What is polycythemia and hyperviscosity in newborns?

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How are polycythemia and hyperviscosity in newborns treated?

To treat your baby, the doctor may:

  • Watch your baby closely. The doctor will monitor the number of red blood cells. The doctor will also monitor levels of substances like glucose, calcium, and oxygen in the blood.
  • Watch for signs of jaundice, which can be caused by a buildup of bilirubin in the blood. Bilirubin is produced by the breakdown of red blood cells.
  • Give your baby extra fluids through an I.V.
  • Remove some of the blood. That's done through a tube in the belly button. Then the doctor may add fluid to the body to replace the removed blood. Usually that's done through a tube in an arm or leg. This treatment is called partial exchange transfusion, or PET. It will reduce the concentration of red blood cells.

What are polycythemia and hyperviscosity in newborns?

Red blood cells are an important part of your baby's blood. They carry oxygen to every part of the body. But some babies are born with too many red blood cells. This is called polycythemia (say "paw-lee-sy-THEE-mee-uh").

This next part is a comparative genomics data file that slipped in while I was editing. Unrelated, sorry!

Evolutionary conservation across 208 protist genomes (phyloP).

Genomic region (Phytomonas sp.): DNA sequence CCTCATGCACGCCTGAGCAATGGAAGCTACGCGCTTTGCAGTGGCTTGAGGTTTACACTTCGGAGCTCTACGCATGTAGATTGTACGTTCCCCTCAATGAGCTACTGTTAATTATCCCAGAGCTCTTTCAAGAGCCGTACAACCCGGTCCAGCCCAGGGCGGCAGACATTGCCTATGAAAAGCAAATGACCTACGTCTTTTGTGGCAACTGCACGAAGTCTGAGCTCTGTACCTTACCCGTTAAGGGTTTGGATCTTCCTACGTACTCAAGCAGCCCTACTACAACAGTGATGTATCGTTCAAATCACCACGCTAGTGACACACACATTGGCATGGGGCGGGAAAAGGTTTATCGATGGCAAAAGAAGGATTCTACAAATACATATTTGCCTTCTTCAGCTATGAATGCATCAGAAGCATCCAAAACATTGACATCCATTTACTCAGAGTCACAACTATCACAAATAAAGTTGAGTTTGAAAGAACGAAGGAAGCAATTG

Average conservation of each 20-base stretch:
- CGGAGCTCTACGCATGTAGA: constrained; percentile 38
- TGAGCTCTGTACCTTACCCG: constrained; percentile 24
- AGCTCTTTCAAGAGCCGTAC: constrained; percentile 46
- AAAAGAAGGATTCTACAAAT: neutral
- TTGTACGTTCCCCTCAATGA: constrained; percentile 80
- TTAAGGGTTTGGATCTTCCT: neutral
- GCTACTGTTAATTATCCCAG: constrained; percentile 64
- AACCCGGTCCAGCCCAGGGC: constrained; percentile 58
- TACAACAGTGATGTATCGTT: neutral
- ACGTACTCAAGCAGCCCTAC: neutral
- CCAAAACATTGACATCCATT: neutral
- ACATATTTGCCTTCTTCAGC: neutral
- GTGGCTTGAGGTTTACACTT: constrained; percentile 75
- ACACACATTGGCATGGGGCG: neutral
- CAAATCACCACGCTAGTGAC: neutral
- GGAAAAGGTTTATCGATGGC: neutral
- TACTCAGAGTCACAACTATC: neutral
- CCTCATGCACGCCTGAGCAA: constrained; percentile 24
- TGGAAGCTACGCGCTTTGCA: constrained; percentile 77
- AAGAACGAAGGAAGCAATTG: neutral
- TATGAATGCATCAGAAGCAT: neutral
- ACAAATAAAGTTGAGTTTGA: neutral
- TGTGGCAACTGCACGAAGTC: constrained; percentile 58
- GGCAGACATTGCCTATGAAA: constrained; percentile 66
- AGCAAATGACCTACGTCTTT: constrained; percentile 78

Hyperviscosity (say "hy-per-vis-COSS-uh-tee") is a thickening of the blood. In newborns, it's usually caused by having too many red blood cells. Polycythemia and hyperviscosity often happen together.

If your baby's blood is thicker than normal, it's hard for the blood to flow through the blood vessels. Tissues in the body can be damaged if the oxygen in the blood can't reach them. Thicker blood may also raise your baby's risk for blood clots and may lead to heart and lung problems.

Your baby may need special care, such as being in the neonatal intensive care unit (NICU). This may be scary for you. But the hospital staff understands this. They will explain what happens and will answer your questions.

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The content above contains general health information provided by Healthwise, Incorporated, and reviewed by its medical experts. This content should not replace the advice of your healthcare provider. Not all treatments or services described are offered as services by us. For recommended treatments, please consult your healthcare provider.